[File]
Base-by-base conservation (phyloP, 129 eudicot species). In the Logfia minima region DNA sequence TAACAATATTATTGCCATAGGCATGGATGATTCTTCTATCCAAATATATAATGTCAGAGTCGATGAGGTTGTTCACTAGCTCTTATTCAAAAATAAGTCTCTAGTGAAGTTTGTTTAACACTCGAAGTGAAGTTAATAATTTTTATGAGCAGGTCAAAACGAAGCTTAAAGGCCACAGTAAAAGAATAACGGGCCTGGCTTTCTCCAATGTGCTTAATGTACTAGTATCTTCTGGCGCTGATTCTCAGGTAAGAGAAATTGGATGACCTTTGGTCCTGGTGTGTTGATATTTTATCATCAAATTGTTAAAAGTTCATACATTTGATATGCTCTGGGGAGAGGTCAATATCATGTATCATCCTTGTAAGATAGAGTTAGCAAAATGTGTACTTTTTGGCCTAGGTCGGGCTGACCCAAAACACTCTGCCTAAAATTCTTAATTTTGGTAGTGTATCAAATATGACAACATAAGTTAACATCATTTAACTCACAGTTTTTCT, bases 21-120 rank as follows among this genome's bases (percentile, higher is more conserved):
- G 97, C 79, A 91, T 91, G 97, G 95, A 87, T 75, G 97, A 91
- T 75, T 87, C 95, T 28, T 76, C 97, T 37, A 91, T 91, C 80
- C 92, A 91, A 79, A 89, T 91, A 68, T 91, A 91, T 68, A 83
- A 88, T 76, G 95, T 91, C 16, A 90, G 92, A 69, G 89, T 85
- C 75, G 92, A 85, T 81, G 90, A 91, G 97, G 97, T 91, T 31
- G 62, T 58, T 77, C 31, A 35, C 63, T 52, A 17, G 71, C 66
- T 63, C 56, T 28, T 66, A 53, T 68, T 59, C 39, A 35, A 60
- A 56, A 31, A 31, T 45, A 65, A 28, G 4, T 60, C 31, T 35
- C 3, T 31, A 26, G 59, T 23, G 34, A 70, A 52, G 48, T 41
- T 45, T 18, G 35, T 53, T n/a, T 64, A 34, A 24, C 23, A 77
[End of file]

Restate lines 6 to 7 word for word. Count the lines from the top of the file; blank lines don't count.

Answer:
- C 75, G 92, A 85, T 81, G 90, A 91, G 97, G 97, T 91, T 31
- G 62, T 58, T 77, C 31, A 35, C 63, T 52, A 17, G 71, C 66